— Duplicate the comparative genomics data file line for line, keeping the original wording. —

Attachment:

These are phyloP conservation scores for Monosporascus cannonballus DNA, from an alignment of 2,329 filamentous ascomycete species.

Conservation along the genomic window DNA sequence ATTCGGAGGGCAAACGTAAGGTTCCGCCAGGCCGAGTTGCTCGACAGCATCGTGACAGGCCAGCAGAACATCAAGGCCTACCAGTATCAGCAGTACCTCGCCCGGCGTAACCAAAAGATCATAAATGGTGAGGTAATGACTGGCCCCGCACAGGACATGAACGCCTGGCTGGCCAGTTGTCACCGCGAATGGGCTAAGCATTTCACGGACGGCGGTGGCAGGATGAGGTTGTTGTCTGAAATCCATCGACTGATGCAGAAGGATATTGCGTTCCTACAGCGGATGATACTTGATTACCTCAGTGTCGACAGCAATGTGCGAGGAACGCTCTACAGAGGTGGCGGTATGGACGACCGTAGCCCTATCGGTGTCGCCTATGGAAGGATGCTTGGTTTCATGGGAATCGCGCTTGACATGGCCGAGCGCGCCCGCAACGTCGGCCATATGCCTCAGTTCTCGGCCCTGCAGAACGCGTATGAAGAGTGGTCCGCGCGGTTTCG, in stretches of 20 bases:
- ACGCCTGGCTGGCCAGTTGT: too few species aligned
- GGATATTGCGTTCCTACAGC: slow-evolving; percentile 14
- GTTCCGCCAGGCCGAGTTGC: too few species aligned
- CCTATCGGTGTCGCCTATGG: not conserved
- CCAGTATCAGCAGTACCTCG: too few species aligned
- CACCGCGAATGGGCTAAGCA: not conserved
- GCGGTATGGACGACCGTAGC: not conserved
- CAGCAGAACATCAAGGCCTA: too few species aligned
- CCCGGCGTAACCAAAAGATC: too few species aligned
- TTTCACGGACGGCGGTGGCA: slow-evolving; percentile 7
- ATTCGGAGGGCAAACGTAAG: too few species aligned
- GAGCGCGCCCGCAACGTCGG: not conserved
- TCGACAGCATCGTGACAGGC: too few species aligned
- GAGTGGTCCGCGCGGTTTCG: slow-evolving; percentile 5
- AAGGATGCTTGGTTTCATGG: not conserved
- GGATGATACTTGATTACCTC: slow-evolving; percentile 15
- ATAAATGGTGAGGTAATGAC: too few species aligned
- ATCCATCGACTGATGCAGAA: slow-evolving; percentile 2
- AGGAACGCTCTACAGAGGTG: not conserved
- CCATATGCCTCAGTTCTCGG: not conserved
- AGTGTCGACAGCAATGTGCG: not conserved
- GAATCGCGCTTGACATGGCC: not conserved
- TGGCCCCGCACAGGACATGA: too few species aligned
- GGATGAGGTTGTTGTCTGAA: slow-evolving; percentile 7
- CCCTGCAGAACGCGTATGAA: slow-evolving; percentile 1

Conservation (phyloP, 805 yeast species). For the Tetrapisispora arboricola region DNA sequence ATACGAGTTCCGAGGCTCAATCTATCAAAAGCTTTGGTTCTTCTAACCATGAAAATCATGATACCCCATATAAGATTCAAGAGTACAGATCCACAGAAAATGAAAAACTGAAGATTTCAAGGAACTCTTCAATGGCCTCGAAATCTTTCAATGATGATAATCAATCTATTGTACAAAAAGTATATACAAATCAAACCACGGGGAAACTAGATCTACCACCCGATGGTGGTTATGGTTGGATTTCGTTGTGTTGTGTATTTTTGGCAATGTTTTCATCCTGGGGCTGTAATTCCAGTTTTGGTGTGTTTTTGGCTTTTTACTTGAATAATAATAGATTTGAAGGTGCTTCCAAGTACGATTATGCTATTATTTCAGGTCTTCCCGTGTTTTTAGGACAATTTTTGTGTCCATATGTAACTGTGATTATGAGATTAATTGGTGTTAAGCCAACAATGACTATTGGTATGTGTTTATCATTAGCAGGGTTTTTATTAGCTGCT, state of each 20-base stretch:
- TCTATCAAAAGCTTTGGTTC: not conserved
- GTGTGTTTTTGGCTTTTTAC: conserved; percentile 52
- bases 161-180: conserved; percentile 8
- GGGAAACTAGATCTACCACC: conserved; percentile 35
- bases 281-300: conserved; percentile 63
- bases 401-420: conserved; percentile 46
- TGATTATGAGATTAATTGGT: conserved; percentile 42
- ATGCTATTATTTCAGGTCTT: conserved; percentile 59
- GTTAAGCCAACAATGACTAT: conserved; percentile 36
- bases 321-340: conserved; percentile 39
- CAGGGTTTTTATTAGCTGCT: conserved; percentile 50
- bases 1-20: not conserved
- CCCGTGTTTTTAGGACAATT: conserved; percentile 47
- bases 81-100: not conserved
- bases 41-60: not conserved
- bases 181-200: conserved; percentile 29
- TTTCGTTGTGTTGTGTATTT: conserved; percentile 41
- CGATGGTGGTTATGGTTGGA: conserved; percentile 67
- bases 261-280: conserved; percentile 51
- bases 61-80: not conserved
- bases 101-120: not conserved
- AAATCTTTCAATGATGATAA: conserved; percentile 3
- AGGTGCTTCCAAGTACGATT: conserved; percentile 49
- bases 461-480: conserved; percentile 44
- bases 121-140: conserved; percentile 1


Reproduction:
These are phyloP conservation scores for Monosporascus cannonballus DNA, from an alignment of 2,329 filamentous ascomycete species.

Conservation along the genomic window DNA sequence ATTCGGAGGGCAAACGTAAGGTTCCGCCAGGCCGAGTTGCTCGACAGCATCGTGACAGGCCAGCAGAACATCAAGGCCTACCAGTATCAGCAGTACCTCGCCCGGCGTAACCAAAAGATCATAAATGGTGAGGTAATGACTGGCCCCGCACAGGACATGAACGCCTGGCTGGCCAGTTGTCACCGCGAATGGGCTAAGCATTTCACGGACGGCGGTGGCAGGATGAGGTTGTTGTCTGAAATCCATCGACTGATGCAGAAGGATATTGCGTTCCTACAGCGGATGATACTTGATTACCTCAGTGTCGACAGCAATGTGCGAGGAACGCTCTACAGAGGTGGCGGTATGGACGACCGTAGCCCTATCGGTGTCGCCTATGGAAGGATGCTTGGTTTCATGGGAATCGCGCTTGACATGGCCGAGCGCGCCCGCAACGTCGGCCATATGCCTCAGTTCTCGGCCCTGCAGAACGCGTATGAAGAGTGGTCCGCGCGGTTTCG, in stretches of 20 bases:
- ACGCCTGGCTGGCCAGTTGT: too few species aligned
- GGATATTGCGTTCCTACAGC: slow-evolving; percentile 14
- GTTCCGCCAGGCCGAGTTGC: too few species aligned
- CCTATCGGTGTCGCCTATGG: not conserved
- CCAGTATCAGCAGTACCTCG: too few species aligned
- CACCGCGAATGGGCTAAGCA: not conserved
- GCGGTATGGACGACCGTAGC: not conserved
- CAGCAGAACATCAAGGCCTA: too few species aligned
- CCCGGCGTAACCAAAAGATC: too few species aligned
- TTTCACGGACGGCGGTGGCA: slow-evolving; percentile 7
- ATTCGGAGGGCAAACGTAAG: too few species aligned
- GAGCGCGCCCGCAACGTCGG: not conserved
- TCGACAGCATCGTGACAGGC: too few species aligned
- GAGTGGTCCGCGCGGTTTCG: slow-evolving; percentile 5
- AAGGATGCTTGGTTTCATGG: not conserved
- GGATGATACTTGATTACCTC: slow-evolving; percentile 15
- ATAAATGGTGAGGTAATGAC: too few species aligned
- ATCCATCGACTGATGCAGAA: slow-evolving; percentile 2
- AGGAACGCTCTACAGAGGTG: not conserved
- CCATATGCCTCAGTTCTCGG: not conserved
- AGTGTCGACAGCAATGTGCG: not conserved
- GAATCGCGCTTGACATGGCC: not conserved
- TGGCCCCGCACAGGACATGA: too few species aligned
- GGATGAGGTTGTTGTCTGAA: slow-evolving; percentile 7
- CCCTGCAGAACGCGTATGAA: slow-evolving; percentile 1

Conservation (phyloP, 805 yeast species). For the Tetrapisispora arboricola region DNA sequence ATACGAGTTCCGAGGCTCAATCTATCAAAAGCTTTGGTTCTTCTAACCATGAAAATCATGATACCCCATATAAGATTCAAGAGTACAGATCCACAGAAAATGAAAAACTGAAGATTTCAAGGAACTCTTCAATGGCCTCGAAATCTTTCAATGATGATAATCAATCTATTGTACAAAAAGTATATACAAATCAAACCACGGGGAAACTAGATCTACCACCCGATGGTGGTTATGGTTGGATTTCGTTGTGTTGTGTATTTTTGGCAATGTTTTCATCCTGGGGCTGTAATTCCAGTTTTGGTGTGTTTTTGGCTTTTTACTTGAATAATAATAGATTTGAAGGTGCTTCCAAGTACGATTATGCTATTATTTCAGGTCTTCCCGTGTTTTTAGGACAATTTTTGTGTCCATATGTAACTGTGATTATGAGATTAATTGGTGTTAAGCCAACAATGACTATTGGTATGTGTTTATCATTAGCAGGGTTTTTATTAGCTGCT, state of each 20-base stretch:
- TCTATCAAAAGCTTTGGTTC: not conserved
- GTGTGTTTTTGGCTTTTTAC: conserved; percentile 52
- bases 161-180: conserved; percentile 8
- GGGAAACTAGATCTACCACC: conserved; percentile 35
- bases 281-300: conserved; percentile 63
- bases 401-420: conserved; percentile 46
- TGATTATGAGATTAATTGGT: conserved; percentile 42
- ATGCTATTATTTCAGGTCTT: conserved; percentile 59
- GTTAAGCCAACAATGACTAT: conserved; percentile 36
- bases 321-340: conserved; percentile 39
- CAGGGTTTTTATTAGCTGCT: conserved; percentile 50
- bases 1-20: not conserved
- CCCGTGTTTTTAGGACAATT: conserved; percentile 47
- bases 81-100: not conserved
- bases 41-60: not conserved
- bases 181-200: conserved; percentile 29
- TTTCGTTGTGTTGTGTATTT: conserved; percentile 41
- CGATGGTGGTTATGGTTGGA: conserved; percentile 67
- bases 261-280: conserved; percentile 51
- bases 61-80: not conserved
- bases 101-120: not conserved
- AAATCTTTCAATGATGATAA: conserved; percentile 3
- AGGTGCTTCCAAGTACGATT: conserved; percentile 49
- bases 461-480: conserved; percentile 44
- bases 121-140: conserved; percentile 1